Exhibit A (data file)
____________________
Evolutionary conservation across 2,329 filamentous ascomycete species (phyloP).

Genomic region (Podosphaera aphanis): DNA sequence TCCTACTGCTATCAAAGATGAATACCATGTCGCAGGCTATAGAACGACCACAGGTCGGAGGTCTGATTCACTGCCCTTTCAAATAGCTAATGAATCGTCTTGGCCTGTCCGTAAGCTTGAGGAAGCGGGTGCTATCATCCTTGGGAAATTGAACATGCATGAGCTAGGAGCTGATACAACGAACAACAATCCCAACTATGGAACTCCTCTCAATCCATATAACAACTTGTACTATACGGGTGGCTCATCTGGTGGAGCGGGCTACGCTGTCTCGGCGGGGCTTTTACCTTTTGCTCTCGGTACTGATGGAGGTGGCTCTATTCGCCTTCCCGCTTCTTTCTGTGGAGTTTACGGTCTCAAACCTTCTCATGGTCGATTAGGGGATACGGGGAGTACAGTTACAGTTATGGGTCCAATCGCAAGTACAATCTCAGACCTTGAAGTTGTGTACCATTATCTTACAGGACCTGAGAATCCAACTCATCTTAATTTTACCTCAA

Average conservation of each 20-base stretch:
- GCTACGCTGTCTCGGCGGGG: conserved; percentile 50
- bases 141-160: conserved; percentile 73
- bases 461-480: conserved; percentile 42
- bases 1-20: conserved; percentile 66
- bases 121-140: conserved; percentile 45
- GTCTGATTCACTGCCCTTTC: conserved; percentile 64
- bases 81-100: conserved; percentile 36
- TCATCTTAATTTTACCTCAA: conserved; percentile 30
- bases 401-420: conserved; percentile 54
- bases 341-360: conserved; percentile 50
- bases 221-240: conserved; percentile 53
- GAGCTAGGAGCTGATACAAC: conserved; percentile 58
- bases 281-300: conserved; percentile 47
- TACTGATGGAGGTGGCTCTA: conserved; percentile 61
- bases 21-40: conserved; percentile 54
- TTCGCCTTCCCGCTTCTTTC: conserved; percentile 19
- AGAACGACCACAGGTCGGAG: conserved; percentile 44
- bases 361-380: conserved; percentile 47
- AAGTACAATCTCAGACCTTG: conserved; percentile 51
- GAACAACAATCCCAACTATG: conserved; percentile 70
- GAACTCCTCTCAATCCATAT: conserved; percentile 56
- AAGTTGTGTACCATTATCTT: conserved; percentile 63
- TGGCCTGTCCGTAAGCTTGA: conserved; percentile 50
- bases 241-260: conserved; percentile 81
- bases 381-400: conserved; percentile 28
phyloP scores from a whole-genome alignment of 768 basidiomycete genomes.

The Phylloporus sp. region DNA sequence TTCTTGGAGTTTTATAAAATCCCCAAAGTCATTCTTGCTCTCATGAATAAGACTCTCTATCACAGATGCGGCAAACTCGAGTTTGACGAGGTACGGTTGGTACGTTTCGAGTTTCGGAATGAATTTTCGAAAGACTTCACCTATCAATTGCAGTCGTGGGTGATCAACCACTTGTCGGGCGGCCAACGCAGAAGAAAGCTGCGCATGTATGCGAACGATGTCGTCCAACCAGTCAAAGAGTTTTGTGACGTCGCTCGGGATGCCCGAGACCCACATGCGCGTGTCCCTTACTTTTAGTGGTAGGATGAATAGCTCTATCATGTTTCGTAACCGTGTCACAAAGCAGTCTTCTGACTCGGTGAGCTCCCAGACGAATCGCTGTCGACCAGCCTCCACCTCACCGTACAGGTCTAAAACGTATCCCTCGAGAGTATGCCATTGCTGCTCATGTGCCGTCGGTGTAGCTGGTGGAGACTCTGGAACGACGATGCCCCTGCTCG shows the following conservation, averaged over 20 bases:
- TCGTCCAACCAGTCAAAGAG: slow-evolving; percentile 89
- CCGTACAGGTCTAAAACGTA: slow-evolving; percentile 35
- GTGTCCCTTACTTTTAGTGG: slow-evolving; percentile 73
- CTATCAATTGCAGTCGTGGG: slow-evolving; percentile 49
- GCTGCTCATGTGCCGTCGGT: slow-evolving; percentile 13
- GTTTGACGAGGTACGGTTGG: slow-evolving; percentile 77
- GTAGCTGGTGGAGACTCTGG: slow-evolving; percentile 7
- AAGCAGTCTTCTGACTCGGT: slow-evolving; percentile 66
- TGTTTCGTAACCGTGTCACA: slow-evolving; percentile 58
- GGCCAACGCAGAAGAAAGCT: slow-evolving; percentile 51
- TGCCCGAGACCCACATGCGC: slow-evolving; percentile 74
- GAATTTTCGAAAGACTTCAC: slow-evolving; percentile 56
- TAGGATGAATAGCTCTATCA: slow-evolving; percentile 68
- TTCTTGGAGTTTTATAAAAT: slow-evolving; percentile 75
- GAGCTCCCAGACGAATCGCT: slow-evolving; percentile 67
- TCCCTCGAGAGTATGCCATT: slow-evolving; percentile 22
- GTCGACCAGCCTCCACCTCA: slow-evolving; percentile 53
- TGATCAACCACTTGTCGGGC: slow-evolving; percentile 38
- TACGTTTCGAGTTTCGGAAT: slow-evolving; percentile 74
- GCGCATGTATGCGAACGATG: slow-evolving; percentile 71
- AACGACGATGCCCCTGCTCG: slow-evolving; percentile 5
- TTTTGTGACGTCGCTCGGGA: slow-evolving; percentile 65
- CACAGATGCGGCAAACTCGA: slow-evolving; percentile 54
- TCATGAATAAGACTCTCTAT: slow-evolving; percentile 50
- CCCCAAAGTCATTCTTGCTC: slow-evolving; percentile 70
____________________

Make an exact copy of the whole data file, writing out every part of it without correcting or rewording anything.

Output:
Evolutionary conservation across 2,329 filamentous ascomycete species (phyloP).

Genomic region (Podosphaera aphanis): DNA sequence TCCTACTGCTATCAAAGATGAATACCATGTCGCAGGCTATAGAACGACCACAGGTCGGAGGTCTGATTCACTGCCCTTTCAAATAGCTAATGAATCGTCTTGGCCTGTCCGTAAGCTTGAGGAAGCGGGTGCTATCATCCTTGGGAAATTGAACATGCATGAGCTAGGAGCTGATACAACGAACAACAATCCCAACTATGGAACTCCTCTCAATCCATATAACAACTTGTACTATACGGGTGGCTCATCTGGTGGAGCGGGCTACGCTGTCTCGGCGGGGCTTTTACCTTTTGCTCTCGGTACTGATGGAGGTGGCTCTATTCGCCTTCCCGCTTCTTTCTGTGGAGTTTACGGTCTCAAACCTTCTCATGGTCGATTAGGGGATACGGGGAGTACAGTTACAGTTATGGGTCCAATCGCAAGTACAATCTCAGACCTTGAAGTTGTGTACCATTATCTTACAGGACCTGAGAATCCAACTCATCTTAATTTTACCTCAA

Average conservation of each 20-base stretch:
- GCTACGCTGTCTCGGCGGGG: conserved; percentile 50
- bases 141-160: conserved; percentile 73
- bases 461-480: conserved; percentile 42
- bases 1-20: conserved; percentile 66
- bases 121-140: conserved; percentile 45
- GTCTGATTCACTGCCCTTTC: conserved; percentile 64
- bases 81-100: conserved; percentile 36
- TCATCTTAATTTTACCTCAA: conserved; percentile 30
- bases 401-420: conserved; percentile 54
- bases 341-360: conserved; percentile 50
- bases 221-240: conserved; percentile 53
- GAGCTAGGAGCTGATACAAC: conserved; percentile 58
- bases 281-300: conserved; percentile 47
- TACTGATGGAGGTGGCTCTA: conserved; percentile 61
- bases 21-40: conserved; percentile 54
- TTCGCCTTCCCGCTTCTTTC: conserved; percentile 19
- AGAACGACCACAGGTCGGAG: conserved; percentile 44
- bases 361-380: conserved; percentile 47
- AAGTACAATCTCAGACCTTG: conserved; percentile 51
- GAACAACAATCCCAACTATG: conserved; percentile 70
- GAACTCCTCTCAATCCATAT: conserved; percentile 56
- AAGTTGTGTACCATTATCTT: conserved; percentile 63
- TGGCCTGTCCGTAAGCTTGA: conserved; percentile 50
- bases 241-260: conserved; percentile 81
- bases 381-400: conserved; percentile 28
phyloP scores from a whole-genome alignment of 768 basidiomycete genomes.

The Phylloporus sp. region DNA sequence TTCTTGGAGTTTTATAAAATCCCCAAAGTCATTCTTGCTCTCATGAATAAGACTCTCTATCACAGATGCGGCAAACTCGAGTTTGACGAGGTACGGTTGGTACGTTTCGAGTTTCGGAATGAATTTTCGAAAGACTTCACCTATCAATTGCAGTCGTGGGTGATCAACCACTTGTCGGGCGGCCAACGCAGAAGAAAGCTGCGCATGTATGCGAACGATGTCGTCCAACCAGTCAAAGAGTTTTGTGACGTCGCTCGGGATGCCCGAGACCCACATGCGCGTGTCCCTTACTTTTAGTGGTAGGATGAATAGCTCTATCATGTTTCGTAACCGTGTCACAAAGCAGTCTTCTGACTCGGTGAGCTCCCAGACGAATCGCTGTCGACCAGCCTCCACCTCACCGTACAGGTCTAAAACGTATCCCTCGAGAGTATGCCATTGCTGCTCATGTGCCGTCGGTGTAGCTGGTGGAGACTCTGGAACGACGATGCCCCTGCTCG shows the following conservation, averaged over 20 bases:
- TCGTCCAACCAGTCAAAGAG: slow-evolving; percentile 89
- CCGTACAGGTCTAAAACGTA: slow-evolving; percentile 35
- GTGTCCCTTACTTTTAGTGG: slow-evolving; percentile 73
- CTATCAATTGCAGTCGTGGG: slow-evolving; percentile 49
- GCTGCTCATGTGCCGTCGGT: slow-evolving; percentile 13
- GTTTGACGAGGTACGGTTGG: slow-evolving; percentile 77
- GTAGCTGGTGGAGACTCTGG: slow-evolving; percentile 7
- AAGCAGTCTTCTGACTCGGT: slow-evolving; percentile 66
- TGTTTCGTAACCGTGTCACA: slow-evolving; percentile 58
- GGCCAACGCAGAAGAAAGCT: slow-evolving; percentile 51
- TGCCCGAGACCCACATGCGC: slow-evolving; percentile 74
- GAATTTTCGAAAGACTTCAC: slow-evolving; percentile 56
- TAGGATGAATAGCTCTATCA: slow-evolving; percentile 68
- TTCTTGGAGTTTTATAAAAT: slow-evolving; percentile 75
- GAGCTCCCAGACGAATCGCT: slow-evolving; percentile 67
- TCCCTCGAGAGTATGCCATT: slow-evolving; percentile 22
- GTCGACCAGCCTCCACCTCA: slow-evolving; percentile 53
- TGATCAACCACTTGTCGGGC: slow-evolving; percentile 38
- TACGTTTCGAGTTTCGGAAT: slow-evolving; percentile 74
- GCGCATGTATGCGAACGATG: slow-evolving; percentile 71
- AACGACGATGCCCCTGCTCG: slow-evolving; percentile 5
- TTTTGTGACGTCGCTCGGGA: slow-evolving; percentile 65
- CACAGATGCGGCAAACTCGA: slow-evolving; percentile 54
- TCATGAATAAGACTCTCTAT: slow-evolving; percentile 50
- CCCCAAAGTCATTCTTGCTC: slow-evolving; percentile 70